UNIVERSITY bosses were accused by a union of hypocrisy yesterday as North-East staff prepared to walk out today (Thursday, January 23) in a national pay dispute.
Union leaders claimed vice-chancellors were being given disproportionate pay rises while staff were being offered one per cent.
The University and College Union (UCU) issued a statement claiming that Teesside University vice-chancellor Professor Graham Henderson topped the pay increases in the region with a rise of 15.9 per cent this year from £233,000 to £270,000.
However, the claim was refuted by the university, which said Prof Henderson’s 2013 salary was actually £221,000 - a two per cent rise on the previous year, with the figure quoted by the union including two incentive payments, one of which was backdated from a previous financial year.
Elsewhere in the region, the UCU said Durham vice-chancellor Prof Christopher Higgins received a 5.2 per cent rise from £232,000 to £244,000, while Prof David Fleming at York St John had an 11.5 per cent increase from £182,000 to £204,000.
However, according to the union’s analysis, Professor Christopher Brink, at Newcastle University, saw his salary increase by just 0.4 per cent from £223,000 to £224,000.
Professor Peter Fidler, at Sunderland University, was the only vice-chancellor in the region to see his pay fall year-on-year, although he still earned £198,000.
UCU members will walk out today (Thursday) from 11am to 1pm. Further two-hour strikes will take place on Tuesday, January 28 and Monday, February 10.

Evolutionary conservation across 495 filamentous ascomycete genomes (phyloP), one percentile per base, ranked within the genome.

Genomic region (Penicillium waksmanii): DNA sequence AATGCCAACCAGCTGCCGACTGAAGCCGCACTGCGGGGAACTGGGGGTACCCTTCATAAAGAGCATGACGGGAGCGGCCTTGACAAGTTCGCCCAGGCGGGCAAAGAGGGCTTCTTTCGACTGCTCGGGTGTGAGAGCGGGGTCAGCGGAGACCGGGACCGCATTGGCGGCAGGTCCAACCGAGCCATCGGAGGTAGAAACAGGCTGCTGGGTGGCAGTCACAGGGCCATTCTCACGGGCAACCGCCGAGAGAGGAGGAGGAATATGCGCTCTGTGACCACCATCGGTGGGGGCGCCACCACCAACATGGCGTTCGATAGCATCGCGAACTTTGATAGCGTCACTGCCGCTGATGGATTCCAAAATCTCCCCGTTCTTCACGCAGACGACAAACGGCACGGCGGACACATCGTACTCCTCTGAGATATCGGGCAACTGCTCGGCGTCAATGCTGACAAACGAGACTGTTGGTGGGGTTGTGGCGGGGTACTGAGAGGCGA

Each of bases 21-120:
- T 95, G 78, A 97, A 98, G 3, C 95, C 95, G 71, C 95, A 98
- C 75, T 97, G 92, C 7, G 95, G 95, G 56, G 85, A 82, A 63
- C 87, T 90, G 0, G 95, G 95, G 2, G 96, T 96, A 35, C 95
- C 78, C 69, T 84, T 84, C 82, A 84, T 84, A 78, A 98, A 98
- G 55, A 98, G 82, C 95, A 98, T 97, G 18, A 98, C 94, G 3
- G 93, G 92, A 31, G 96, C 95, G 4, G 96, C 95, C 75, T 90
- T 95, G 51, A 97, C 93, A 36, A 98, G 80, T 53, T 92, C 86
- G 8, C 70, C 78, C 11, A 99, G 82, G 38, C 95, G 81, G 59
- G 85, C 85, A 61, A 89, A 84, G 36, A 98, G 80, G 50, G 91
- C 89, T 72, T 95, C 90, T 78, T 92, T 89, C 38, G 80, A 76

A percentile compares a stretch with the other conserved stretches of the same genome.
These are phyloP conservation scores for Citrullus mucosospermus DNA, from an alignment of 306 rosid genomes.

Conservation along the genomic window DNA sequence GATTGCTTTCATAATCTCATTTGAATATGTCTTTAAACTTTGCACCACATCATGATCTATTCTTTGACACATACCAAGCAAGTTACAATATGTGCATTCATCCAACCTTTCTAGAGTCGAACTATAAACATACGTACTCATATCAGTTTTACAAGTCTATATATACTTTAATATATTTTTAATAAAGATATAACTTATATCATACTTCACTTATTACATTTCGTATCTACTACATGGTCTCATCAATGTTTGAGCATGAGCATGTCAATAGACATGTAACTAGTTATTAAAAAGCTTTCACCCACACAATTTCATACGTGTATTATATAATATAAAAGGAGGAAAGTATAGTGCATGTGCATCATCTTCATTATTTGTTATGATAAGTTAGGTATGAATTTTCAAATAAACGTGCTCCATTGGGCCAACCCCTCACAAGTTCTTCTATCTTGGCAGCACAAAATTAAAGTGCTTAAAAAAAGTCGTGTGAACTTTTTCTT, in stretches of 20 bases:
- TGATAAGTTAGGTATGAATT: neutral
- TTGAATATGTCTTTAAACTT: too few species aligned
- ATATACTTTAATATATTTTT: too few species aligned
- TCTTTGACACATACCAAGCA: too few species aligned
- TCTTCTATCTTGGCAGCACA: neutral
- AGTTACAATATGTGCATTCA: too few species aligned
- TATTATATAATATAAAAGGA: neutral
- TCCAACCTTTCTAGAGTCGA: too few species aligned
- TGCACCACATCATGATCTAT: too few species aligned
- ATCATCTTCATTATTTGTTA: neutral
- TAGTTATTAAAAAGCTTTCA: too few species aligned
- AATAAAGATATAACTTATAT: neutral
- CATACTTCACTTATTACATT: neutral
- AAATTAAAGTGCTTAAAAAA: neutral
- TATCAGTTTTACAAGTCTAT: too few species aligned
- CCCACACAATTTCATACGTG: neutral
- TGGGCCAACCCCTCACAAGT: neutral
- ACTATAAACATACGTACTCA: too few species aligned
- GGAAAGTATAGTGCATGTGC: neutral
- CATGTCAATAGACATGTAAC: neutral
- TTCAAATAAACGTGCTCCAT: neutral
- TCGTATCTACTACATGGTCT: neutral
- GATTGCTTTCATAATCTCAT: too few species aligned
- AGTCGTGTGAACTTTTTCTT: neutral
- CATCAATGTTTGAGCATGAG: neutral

The industrial action comes after the union refused a one per cent pay rise, which it claimed would leave staff with a real-terms 13 per cent pay cut since 2009.
UCU regional official, Iain Owens, said: “It is the utterly arbitrary nature of the (vice-chancellor) rises that make so little sense.
“What have any of them done that means they can enjoy large rises while staff are told to swallow another real-terms pay cut?
“The hypocrisy is quite amazing.”
A spokesman for Teesside University said: “Prof Henderson’s salary is not set by the university management but is decided by the university’s board of governors and is reflective of his leadership role in higher education and his impact on the continued success of the university and its contribution to the wider economy.”
Robert Gillespie, chairman of Durham University Council, said compensation levels for senior employees were determined by the remuneration committee of the university council.
He added: “Under the present vice-chancellor's leadership, Durham has achieved UK top-five and a world top-100 university status, membership of the Russell Group of universities and has shown greatly improved performance in research and education.”